Second, you have to align yourself within the organization from a position of leadership, not from a position of client service. Fellow HR leaders at another Udemy for Business Innovators Panel last June discussed how HR is not a service center anymore. However, many HR functions still call their business partner a “client” which I don’t think is a good idea. The goal of serving a client is to make them happy. But instead, your objective should be to serve the mission of the company as it relates to people.

So for example, if a hiring manager doesn’t make the best decision when selecting full-time candidates, I expect our recruiter to act as a talent adviser and work together with the manager to bring on the appropriate people and skills. It’s not about making the ‘client’ or hiring manager happy, but it’s about implementing the right decision for the company in terms of talent. If the hiring manager for whatever reason doesn’t like the candidate, even though the recruiter feels the person is highly qualified for the role based on the position specifications, HR has to challenge the hiring manager to ensure that the talent decisions being made are the best ones for the company. It’s not easy at first, but with a strong foundational relationship, the hiring manager and recruiter can partner together in these efforts. This does also mean that the hiring manager should challenge the recruiter when the process is not resulting in good slate of talented candidates.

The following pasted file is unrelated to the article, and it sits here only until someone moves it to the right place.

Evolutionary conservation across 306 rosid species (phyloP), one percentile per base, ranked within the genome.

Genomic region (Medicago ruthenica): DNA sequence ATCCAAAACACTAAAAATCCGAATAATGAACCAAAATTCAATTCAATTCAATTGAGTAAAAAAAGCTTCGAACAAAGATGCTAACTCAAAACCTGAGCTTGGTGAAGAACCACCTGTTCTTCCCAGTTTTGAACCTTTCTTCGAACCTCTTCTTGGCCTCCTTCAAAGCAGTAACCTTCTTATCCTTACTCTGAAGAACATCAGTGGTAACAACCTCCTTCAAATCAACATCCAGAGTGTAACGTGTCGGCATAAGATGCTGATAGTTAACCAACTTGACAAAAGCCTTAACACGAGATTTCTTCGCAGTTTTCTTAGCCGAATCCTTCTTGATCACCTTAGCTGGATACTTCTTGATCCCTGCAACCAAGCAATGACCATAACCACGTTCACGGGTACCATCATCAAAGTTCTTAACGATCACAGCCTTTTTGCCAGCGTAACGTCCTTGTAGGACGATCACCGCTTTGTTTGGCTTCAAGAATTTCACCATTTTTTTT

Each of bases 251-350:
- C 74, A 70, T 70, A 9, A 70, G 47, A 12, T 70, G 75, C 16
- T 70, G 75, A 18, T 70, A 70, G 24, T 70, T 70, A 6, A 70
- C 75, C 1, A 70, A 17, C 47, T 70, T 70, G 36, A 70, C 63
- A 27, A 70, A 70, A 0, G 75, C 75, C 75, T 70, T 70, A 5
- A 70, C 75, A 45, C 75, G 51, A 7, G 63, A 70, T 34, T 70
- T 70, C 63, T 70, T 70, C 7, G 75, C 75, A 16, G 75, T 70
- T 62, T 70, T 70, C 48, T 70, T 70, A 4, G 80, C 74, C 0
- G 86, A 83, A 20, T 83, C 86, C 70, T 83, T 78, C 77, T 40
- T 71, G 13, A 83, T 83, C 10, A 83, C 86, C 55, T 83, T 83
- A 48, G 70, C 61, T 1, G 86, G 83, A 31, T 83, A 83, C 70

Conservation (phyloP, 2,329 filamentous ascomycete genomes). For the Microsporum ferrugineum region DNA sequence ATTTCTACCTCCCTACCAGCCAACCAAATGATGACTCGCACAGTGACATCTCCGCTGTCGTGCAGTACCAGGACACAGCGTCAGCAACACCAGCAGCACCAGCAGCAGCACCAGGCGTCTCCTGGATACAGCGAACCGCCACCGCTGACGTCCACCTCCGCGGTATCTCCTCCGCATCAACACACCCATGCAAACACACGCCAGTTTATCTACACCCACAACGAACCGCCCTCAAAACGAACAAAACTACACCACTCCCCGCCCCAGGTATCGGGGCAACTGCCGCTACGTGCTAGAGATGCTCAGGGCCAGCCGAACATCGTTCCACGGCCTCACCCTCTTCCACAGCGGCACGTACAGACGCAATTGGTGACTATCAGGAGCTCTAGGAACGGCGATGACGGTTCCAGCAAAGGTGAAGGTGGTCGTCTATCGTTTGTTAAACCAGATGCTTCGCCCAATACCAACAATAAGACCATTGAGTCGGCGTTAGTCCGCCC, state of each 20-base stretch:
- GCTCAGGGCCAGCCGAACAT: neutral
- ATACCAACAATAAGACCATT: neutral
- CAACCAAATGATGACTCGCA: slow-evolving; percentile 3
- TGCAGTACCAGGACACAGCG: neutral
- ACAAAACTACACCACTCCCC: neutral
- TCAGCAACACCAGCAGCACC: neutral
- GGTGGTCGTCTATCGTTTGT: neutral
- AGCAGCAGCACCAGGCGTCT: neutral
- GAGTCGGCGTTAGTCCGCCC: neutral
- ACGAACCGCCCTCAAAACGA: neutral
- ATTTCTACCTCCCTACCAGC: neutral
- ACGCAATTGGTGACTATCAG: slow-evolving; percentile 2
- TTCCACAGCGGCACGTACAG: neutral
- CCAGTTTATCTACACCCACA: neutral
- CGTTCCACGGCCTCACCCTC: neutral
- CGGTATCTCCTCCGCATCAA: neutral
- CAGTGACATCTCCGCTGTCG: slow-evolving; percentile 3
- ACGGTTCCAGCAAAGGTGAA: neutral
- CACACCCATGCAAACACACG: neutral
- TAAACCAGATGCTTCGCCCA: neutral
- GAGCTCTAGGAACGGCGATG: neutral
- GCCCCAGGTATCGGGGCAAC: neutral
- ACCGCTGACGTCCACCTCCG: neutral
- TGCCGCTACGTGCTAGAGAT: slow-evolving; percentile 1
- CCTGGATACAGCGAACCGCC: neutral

3. Talent is your value proposition

Talent is everything when it comes to HR. Although HR also provides the basic stuff like benefits, it’s not what differentiates the company. Talent is a company’s key value proposition and it drives performance and success. HR’s critical role in recruiting and hiring the right people and investing in nurturing this talent through learning and development is what makes organizations rise above the rest. At Fleetmatics, we use Udemy for Business online courses to help grow and upskill our talent.

At the end of the day, the founders of Fleetmatics saw the value of HR and how the function helps make decisions about hiring and developing people as well as creating the right systems and processes for an effective organization. This more strategic, business-driven role is increasingly winning HR a seat at the C-suite table. Organizations whose HR departments are primarily administrative will get left behind. By leveraging talent as part of strategic business goals, HR can play a key role in helping businesses outperform and succeed.

4. Stay ahead of changing trends

Although the fundamentals don’t change—you’re always going to want hire and retain great people—the dynamics around us are constantly changing. Today, demographics and technology are drastically redefining HR. Millennials are flooding the workforce while baby boomers are retiring. This alters the game of recruiting, engaging, and nurturing your employees. Technology in terms of big data and machine learning is also rapidly reshaping how HR can leverage people analytics to influence strategic business decisions. Riding this wave to the C-suite table will require staying ahead of key trends affecting both HR and your industry.

The bottom line is if you help the C-suite tackle business goals by leveraging talent and people analytics, you’ll be a participant at that table. But if you’re just pushing a traditional HR agenda and aren’t enhancing your company’s business needs, you’ll find yourself stuck in the back office helping to plan the next company party.

Jorge E. Diaz, Senior Vice President of Global Human Resources at Fleetmatics is a guest blogger on Udemy for Business and has over twenty years of experience as an HR leader.